August 24 through September 5 is the 2020 Summer Paralympics! These are major international parasport events governed by the International Paralympic Committee.
Below are just a few sports that highlight the talents of those blind or visually impaired. Don’t forget to catch the Paralympics and cheer on your favorite athletes. And, if you or someone you know wants more information on accessible sports, contact us!
To watch videos on demand from Paralympic Games and to subscribe to ParalympicSport.TV, go to www.youtube.com/ParalympicSportTV.
According to paralympics.org, Goalball is played exclusively by athletes who are blind or visually impaired. The game was invented in 1946 to help rehabilitate veterans who had lost their sight during World War II.
The game’s object is to throw a ball using a bowling motion past the opponents and into their net to score points. Scoring is achieved by bouncing, curving, and spinning the shots around the opponents. Players stay on their hands and knees to defend their net and score against their opponents.
Teams have six players, with three members playing at any one time. The three positions are center, right-wing, and left-wing.
All international athletes must be legally blind, meaning they have less than 10 percent vision. Players must also wear opaque eyeshades at all times, ensuring fair competition.
Learn more about Goalball here: https://www.paralympic.org/video/paralympic-sport-z-goalball.
Swimmers are grouped by the degree of activity limitation resulting from an impairment in World Para Swimming. The classification process determines which athletes are eligible to compete in World Para Swimming and how athletes are grouped for competition.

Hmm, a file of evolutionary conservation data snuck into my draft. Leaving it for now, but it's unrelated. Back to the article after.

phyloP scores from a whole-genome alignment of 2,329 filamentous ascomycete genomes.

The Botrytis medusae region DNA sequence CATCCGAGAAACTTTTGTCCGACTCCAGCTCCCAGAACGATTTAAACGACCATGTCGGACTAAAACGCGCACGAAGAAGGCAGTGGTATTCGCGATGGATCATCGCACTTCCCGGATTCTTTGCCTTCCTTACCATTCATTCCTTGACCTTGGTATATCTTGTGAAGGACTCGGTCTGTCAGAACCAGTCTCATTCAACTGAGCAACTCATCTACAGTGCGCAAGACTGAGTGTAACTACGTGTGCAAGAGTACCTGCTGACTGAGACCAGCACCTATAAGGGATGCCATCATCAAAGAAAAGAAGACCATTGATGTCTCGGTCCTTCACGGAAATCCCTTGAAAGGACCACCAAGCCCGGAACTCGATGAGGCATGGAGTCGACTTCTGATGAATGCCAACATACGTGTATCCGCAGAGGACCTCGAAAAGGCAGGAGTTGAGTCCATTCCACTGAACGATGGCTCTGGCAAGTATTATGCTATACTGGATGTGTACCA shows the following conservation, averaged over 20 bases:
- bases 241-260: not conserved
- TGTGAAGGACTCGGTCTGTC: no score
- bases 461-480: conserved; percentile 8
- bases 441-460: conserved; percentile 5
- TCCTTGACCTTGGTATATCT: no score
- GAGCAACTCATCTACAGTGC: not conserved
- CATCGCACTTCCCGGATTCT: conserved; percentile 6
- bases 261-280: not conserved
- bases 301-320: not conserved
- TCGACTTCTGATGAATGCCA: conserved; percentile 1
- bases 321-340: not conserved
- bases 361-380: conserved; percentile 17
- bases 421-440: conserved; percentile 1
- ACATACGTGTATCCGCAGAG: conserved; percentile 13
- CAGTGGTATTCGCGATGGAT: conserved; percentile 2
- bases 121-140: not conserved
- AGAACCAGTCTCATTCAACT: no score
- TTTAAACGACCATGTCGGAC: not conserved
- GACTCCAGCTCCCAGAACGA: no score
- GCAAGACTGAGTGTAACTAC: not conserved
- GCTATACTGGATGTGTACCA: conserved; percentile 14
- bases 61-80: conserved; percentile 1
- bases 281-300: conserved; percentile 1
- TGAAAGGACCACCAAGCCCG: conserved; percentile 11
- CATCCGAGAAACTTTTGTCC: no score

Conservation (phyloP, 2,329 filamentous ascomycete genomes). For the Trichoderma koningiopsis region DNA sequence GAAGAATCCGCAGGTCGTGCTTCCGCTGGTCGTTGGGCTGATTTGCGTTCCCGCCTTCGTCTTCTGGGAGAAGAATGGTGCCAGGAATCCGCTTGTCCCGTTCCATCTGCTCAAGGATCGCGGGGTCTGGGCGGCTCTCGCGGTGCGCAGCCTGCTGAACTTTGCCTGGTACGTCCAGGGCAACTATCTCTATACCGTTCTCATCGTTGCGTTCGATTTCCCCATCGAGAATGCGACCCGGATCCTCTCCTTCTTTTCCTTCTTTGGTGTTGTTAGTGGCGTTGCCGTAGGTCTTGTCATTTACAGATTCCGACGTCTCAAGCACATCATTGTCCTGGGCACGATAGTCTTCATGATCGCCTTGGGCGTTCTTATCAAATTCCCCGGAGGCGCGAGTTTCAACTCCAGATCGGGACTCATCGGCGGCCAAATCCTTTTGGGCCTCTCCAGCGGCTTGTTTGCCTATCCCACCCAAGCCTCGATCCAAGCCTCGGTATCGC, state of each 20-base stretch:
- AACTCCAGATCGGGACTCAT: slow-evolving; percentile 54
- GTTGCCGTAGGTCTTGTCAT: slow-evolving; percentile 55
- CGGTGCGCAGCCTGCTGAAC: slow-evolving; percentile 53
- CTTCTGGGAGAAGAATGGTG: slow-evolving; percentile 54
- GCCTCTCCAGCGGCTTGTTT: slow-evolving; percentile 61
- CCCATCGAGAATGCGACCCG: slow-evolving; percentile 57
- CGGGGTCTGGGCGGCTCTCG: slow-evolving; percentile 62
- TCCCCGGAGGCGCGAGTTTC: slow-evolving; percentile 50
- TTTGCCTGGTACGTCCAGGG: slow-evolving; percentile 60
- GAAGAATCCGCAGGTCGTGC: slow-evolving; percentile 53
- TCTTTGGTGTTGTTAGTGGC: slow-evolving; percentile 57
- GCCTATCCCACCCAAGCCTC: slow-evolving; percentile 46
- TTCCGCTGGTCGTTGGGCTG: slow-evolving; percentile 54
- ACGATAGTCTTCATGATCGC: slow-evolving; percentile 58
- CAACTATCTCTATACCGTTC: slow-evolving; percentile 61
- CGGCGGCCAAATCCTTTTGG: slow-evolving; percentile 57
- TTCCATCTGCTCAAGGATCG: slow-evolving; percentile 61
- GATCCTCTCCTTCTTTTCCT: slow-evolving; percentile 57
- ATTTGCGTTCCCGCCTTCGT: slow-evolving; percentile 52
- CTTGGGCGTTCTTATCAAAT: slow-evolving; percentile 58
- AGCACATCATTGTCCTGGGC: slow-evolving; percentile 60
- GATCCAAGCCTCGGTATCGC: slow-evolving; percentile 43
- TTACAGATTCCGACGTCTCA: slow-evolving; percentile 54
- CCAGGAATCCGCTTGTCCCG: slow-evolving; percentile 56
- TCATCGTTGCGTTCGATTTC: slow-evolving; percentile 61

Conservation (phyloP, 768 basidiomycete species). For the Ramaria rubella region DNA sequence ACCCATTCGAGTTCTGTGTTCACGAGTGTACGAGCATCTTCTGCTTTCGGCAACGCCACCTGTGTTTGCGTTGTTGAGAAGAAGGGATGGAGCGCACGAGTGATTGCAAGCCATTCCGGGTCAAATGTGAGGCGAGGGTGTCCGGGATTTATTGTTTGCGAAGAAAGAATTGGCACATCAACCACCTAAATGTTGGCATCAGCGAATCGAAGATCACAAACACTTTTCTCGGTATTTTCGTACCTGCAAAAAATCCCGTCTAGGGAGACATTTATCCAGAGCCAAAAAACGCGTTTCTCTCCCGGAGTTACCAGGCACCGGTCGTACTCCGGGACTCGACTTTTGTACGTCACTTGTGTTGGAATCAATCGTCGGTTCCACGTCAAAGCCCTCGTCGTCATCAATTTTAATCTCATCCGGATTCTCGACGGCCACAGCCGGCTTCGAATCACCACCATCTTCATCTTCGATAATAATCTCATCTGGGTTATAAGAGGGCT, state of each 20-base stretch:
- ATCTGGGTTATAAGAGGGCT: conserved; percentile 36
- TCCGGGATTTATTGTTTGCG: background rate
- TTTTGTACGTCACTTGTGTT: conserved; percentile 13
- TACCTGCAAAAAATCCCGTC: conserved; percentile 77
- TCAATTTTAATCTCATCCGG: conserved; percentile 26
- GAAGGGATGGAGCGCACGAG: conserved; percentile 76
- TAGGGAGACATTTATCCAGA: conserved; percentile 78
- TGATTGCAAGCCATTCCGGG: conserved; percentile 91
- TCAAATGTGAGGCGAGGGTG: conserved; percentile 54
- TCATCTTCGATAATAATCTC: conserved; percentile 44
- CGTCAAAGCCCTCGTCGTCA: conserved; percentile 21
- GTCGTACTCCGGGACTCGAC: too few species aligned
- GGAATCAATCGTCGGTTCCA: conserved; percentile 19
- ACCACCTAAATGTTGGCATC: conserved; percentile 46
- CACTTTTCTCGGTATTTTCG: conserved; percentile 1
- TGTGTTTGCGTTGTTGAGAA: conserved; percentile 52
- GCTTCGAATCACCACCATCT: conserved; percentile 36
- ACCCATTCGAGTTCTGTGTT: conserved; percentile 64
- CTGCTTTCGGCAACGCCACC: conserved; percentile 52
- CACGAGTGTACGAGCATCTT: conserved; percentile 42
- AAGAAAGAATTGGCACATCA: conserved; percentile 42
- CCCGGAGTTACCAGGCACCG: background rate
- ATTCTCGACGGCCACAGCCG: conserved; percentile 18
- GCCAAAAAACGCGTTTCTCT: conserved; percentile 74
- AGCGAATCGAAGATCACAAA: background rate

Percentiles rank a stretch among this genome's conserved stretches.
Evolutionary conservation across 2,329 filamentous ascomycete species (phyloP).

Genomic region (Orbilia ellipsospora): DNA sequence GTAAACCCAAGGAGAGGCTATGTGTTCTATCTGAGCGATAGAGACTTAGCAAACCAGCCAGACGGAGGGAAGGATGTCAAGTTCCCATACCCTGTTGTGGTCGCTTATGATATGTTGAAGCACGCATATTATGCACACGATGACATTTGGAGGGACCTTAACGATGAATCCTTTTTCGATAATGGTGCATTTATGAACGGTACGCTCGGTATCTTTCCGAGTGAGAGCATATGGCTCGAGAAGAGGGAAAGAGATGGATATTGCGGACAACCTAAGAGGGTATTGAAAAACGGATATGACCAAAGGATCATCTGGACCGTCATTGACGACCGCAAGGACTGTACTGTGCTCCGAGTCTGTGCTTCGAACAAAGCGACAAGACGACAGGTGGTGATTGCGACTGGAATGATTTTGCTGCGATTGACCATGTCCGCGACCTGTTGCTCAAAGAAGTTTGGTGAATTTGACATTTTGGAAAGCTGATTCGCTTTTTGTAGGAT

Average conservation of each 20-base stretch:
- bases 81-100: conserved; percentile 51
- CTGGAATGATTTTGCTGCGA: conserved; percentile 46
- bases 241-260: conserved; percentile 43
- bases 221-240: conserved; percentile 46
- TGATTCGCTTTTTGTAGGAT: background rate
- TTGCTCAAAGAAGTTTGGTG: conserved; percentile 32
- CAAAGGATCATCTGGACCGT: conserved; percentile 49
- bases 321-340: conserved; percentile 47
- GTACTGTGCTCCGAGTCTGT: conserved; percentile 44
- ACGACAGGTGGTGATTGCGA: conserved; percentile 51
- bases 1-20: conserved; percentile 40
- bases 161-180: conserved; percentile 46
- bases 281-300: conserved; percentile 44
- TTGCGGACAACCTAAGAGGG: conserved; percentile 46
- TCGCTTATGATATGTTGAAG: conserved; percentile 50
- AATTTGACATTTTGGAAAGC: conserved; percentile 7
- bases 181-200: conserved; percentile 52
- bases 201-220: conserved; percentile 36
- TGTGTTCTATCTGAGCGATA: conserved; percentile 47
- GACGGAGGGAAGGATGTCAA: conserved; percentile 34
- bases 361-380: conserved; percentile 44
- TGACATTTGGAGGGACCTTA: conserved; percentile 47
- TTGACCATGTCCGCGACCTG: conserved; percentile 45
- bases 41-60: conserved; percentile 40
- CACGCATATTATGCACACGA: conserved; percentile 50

According to the United States Association of Blind Athletes, Swimming is an easily adaptable sport for athletes who are blind and visually impaired.
Depending on visual acuity, there are either zero, one, or two adaptations necessary to compete in Swimming.
If you’re a B3 athlete, there are no adaptations.
If you’re a B2, you may need a ‘tapper’ – someone to tap you on the shoulder with a tennis ball attached to a mobility cane when it’s time to make your flip turn.
If you’re a B1, you need a tapper and blacked-out goggles.
Learn more about Swimming here: https://www.paralympic.org/swimming/classification.
Offering intense skill and drama, Football 5-a-side is played by athletes with a vision impairment using a ball with a noise-making device inside.
Each team consists of four outfield players and one goalkeeper who can be fully sighted or partially sighted. To keep players safe, they must say ‘Voy’ or a similar word when moving towards an opponent, tackling, or searching for the ball.
Football 5-a-side, like its 11-a-side counterpart, is a fast and physically demanding game. According to paralympics.org, players need speed, strength and stamina, and excellent spatial awareness despite their lack of vision, allowing them to be effective on the pitch and play together as a team.
Learn more about the rules of Football 5-a-side and watch a quick tutorial here: https://olympics.com/tokyo-2020/en/paralympics/sports/football-5-a-side/.